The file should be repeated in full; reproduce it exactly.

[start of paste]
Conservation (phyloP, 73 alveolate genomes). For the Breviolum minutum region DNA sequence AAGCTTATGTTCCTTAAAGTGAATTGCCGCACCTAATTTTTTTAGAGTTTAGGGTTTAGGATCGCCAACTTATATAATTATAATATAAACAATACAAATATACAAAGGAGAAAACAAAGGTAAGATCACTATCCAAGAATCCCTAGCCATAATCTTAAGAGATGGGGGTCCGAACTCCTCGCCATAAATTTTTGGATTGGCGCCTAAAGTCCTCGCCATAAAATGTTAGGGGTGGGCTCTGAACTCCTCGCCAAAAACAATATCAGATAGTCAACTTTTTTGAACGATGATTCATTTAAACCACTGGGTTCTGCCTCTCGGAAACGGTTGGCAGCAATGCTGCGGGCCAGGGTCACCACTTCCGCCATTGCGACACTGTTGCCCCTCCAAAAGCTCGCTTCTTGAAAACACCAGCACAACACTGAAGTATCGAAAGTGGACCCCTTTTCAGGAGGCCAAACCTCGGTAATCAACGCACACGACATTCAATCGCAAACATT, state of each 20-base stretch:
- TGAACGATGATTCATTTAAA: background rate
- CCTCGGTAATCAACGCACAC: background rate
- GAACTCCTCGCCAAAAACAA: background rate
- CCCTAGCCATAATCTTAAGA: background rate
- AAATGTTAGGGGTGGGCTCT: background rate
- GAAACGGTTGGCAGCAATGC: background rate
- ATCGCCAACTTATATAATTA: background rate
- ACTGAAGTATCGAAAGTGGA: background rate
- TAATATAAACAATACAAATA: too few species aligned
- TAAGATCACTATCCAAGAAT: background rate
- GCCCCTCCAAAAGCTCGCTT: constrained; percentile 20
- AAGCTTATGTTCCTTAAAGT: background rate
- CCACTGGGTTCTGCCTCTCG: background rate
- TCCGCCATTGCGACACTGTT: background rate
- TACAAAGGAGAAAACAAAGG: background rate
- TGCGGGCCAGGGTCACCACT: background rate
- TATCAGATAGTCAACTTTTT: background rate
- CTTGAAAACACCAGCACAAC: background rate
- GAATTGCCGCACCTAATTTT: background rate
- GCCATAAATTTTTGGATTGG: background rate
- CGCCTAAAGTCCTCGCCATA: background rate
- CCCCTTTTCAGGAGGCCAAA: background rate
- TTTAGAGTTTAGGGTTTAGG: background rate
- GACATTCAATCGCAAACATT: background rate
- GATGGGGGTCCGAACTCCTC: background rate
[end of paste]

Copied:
Conservation (phyloP, 73 alveolate genomes). For the Breviolum minutum region DNA sequence AAGCTTATGTTCCTTAAAGTGAATTGCCGCACCTAATTTTTTTAGAGTTTAGGGTTTAGGATCGCCAACTTATATAATTATAATATAAACAATACAAATATACAAAGGAGAAAACAAAGGTAAGATCACTATCCAAGAATCCCTAGCCATAATCTTAAGAGATGGGGGTCCGAACTCCTCGCCATAAATTTTTGGATTGGCGCCTAAAGTCCTCGCCATAAAATGTTAGGGGTGGGCTCTGAACTCCTCGCCAAAAACAATATCAGATAGTCAACTTTTTTGAACGATGATTCATTTAAACCACTGGGTTCTGCCTCTCGGAAACGGTTGGCAGCAATGCTGCGGGCCAGGGTCACCACTTCCGCCATTGCGACACTGTTGCCCCTCCAAAAGCTCGCTTCTTGAAAACACCAGCACAACACTGAAGTATCGAAAGTGGACCCCTTTTCAGGAGGCCAAACCTCGGTAATCAACGCACACGACATTCAATCGCAAACATT, state of each 20-base stretch:
- TGAACGATGATTCATTTAAA: background rate
- CCTCGGTAATCAACGCACAC: background rate
- GAACTCCTCGCCAAAAACAA: background rate
- CCCTAGCCATAATCTTAAGA: background rate
- AAATGTTAGGGGTGGGCTCT: background rate
- GAAACGGTTGGCAGCAATGC: background rate
- ATCGCCAACTTATATAATTA: background rate
- ACTGAAGTATCGAAAGTGGA: background rate
- TAATATAAACAATACAAATA: too few species aligned
- TAAGATCACTATCCAAGAAT: background rate
- GCCCCTCCAAAAGCTCGCTT: constrained; percentile 20
- AAGCTTATGTTCCTTAAAGT: background rate
- CCACTGGGTTCTGCCTCTCG: background rate
- TCCGCCATTGCGACACTGTT: background rate
- TACAAAGGAGAAAACAAAGG: background rate
- TGCGGGCCAGGGTCACCACT: background rate
- TATCAGATAGTCAACTTTTT: background rate
- CTTGAAAACACCAGCACAAC: background rate
- GAATTGCCGCACCTAATTTT: background rate
- GCCATAAATTTTTGGATTGG: background rate
- CGCCTAAAGTCCTCGCCATA: background rate
- CCCCTTTTCAGGAGGCCAAA: background rate
- TTTAGAGTTTAGGGTTTAGG: background rate
- GACATTCAATCGCAAACATT: background rate
- GATGGGGGTCCGAACTCCTC: background rate